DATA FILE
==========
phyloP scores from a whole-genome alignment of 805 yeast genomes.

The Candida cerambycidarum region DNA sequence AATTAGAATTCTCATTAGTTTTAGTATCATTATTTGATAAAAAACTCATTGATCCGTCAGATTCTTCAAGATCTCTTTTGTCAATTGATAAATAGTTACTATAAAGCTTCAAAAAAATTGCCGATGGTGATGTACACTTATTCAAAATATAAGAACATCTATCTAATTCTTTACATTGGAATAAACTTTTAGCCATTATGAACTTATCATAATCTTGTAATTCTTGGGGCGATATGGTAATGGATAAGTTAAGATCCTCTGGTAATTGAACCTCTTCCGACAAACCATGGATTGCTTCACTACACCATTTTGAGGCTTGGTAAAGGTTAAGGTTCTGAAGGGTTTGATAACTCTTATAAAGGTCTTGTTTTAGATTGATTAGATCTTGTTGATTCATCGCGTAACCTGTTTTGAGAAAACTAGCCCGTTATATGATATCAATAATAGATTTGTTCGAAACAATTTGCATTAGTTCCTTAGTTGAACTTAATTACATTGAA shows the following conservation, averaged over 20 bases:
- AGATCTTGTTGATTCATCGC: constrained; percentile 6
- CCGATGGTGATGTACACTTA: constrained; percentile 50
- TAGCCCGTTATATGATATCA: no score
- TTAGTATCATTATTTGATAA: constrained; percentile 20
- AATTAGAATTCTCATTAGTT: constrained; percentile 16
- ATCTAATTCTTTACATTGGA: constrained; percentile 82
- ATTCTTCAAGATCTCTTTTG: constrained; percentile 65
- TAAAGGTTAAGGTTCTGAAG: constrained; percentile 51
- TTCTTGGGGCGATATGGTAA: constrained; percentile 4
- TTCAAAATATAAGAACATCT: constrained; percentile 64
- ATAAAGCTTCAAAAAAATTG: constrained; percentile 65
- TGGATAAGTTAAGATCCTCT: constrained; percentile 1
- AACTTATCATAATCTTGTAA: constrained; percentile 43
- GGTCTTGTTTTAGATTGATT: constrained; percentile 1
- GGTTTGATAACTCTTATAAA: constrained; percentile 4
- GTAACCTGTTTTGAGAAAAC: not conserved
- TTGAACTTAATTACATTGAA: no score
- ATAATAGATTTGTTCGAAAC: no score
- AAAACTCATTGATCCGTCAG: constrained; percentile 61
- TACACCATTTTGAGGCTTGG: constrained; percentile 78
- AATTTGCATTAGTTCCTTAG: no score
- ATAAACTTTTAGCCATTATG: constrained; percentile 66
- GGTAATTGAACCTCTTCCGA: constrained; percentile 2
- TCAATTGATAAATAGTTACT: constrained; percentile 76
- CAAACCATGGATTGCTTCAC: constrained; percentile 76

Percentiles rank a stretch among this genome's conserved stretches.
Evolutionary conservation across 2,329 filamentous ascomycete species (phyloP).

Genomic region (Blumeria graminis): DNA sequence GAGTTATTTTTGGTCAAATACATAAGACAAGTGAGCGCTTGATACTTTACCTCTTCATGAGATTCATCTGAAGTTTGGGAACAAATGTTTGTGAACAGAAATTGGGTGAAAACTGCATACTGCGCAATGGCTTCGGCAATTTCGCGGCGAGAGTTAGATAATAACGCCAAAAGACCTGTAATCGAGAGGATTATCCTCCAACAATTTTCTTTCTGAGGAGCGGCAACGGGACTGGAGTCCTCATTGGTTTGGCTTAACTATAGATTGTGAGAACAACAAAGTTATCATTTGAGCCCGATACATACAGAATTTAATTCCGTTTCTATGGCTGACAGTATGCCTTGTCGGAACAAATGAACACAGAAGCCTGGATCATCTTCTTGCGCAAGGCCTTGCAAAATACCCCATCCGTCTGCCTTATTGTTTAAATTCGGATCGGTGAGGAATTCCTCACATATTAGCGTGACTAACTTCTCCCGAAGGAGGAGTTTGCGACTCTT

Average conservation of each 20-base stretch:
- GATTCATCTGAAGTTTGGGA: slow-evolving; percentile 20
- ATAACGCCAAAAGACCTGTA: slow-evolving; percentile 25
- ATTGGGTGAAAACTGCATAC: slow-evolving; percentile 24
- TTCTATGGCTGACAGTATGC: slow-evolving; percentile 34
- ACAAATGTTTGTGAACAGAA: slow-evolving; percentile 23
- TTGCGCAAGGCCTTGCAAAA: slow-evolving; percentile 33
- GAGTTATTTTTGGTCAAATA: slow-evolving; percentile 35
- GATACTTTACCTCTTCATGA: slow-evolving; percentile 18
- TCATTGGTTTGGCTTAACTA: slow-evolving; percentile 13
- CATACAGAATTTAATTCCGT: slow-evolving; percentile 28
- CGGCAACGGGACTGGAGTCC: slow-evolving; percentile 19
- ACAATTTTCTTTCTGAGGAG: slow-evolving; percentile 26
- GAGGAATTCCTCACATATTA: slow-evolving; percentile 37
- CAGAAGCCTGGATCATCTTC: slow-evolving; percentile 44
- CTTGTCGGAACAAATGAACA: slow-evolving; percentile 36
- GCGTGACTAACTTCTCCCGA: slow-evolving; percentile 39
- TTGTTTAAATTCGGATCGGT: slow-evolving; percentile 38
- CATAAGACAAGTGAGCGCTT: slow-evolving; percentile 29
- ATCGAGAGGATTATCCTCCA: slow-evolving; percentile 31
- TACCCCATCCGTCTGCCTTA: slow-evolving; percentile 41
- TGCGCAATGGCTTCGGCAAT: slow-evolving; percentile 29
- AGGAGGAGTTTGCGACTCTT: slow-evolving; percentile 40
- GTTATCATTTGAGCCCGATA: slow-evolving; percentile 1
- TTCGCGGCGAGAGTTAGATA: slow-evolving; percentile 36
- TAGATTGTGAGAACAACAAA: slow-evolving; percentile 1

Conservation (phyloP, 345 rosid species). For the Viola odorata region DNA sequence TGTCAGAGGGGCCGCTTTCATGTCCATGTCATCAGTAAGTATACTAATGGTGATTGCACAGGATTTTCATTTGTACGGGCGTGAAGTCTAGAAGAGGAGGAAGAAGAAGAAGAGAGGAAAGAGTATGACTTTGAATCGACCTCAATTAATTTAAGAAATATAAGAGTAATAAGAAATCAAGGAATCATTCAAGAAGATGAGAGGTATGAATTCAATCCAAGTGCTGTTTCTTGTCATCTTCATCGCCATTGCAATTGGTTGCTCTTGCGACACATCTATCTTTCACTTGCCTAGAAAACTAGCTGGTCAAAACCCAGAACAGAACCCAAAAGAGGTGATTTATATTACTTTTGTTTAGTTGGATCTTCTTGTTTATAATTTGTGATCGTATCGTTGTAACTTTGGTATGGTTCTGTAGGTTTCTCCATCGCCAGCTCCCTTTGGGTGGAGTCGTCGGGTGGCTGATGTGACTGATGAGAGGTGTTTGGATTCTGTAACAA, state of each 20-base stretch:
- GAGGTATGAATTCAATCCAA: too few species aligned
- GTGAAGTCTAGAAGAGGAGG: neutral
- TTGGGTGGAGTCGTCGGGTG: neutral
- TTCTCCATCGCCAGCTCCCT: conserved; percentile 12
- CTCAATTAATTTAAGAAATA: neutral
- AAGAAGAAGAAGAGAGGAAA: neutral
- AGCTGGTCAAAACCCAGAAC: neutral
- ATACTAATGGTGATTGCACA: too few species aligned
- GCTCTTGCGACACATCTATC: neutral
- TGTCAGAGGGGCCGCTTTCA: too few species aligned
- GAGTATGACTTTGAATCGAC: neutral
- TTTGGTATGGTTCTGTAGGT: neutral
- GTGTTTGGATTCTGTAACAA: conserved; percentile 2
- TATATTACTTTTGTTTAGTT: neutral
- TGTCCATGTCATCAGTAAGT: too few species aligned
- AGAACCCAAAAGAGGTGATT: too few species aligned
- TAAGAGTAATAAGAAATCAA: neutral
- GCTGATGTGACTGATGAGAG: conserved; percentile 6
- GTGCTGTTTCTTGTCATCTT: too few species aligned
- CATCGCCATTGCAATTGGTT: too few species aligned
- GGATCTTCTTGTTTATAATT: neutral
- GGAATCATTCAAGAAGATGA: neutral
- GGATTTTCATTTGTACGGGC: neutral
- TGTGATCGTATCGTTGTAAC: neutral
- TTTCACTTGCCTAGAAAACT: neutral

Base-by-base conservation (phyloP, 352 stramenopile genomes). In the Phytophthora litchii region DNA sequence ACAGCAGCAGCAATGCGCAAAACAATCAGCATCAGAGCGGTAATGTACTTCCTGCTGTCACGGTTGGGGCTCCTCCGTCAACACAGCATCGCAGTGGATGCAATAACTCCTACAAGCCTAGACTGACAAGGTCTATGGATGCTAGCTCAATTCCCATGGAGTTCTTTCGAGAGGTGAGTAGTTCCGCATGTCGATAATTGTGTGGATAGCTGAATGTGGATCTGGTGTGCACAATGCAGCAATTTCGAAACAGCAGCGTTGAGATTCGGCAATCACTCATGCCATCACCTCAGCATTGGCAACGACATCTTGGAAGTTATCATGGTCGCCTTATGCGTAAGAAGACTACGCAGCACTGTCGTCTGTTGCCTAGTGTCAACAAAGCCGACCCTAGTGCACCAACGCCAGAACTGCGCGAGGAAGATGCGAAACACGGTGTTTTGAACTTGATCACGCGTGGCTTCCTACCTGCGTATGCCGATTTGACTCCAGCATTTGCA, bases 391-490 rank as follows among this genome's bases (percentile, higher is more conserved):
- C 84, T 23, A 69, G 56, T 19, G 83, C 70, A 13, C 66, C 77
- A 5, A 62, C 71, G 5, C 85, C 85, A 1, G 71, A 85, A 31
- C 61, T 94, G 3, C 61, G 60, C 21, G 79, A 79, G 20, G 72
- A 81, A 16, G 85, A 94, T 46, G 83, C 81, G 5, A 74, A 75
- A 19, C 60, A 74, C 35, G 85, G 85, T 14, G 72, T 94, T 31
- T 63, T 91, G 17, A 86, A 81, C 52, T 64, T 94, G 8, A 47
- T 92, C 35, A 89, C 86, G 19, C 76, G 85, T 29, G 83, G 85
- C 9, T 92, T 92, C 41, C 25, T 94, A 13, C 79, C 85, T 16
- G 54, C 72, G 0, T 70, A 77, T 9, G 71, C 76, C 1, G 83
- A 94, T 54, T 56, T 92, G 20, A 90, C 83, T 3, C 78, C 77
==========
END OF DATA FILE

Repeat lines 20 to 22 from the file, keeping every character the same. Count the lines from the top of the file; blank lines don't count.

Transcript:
- ATAATAGATTTGTTCGAAAC: no score
- AAAACTCATTGATCCGTCAG: constrained; percentile 61
- TACACCATTTTGAGGCTTGG: constrained; percentile 78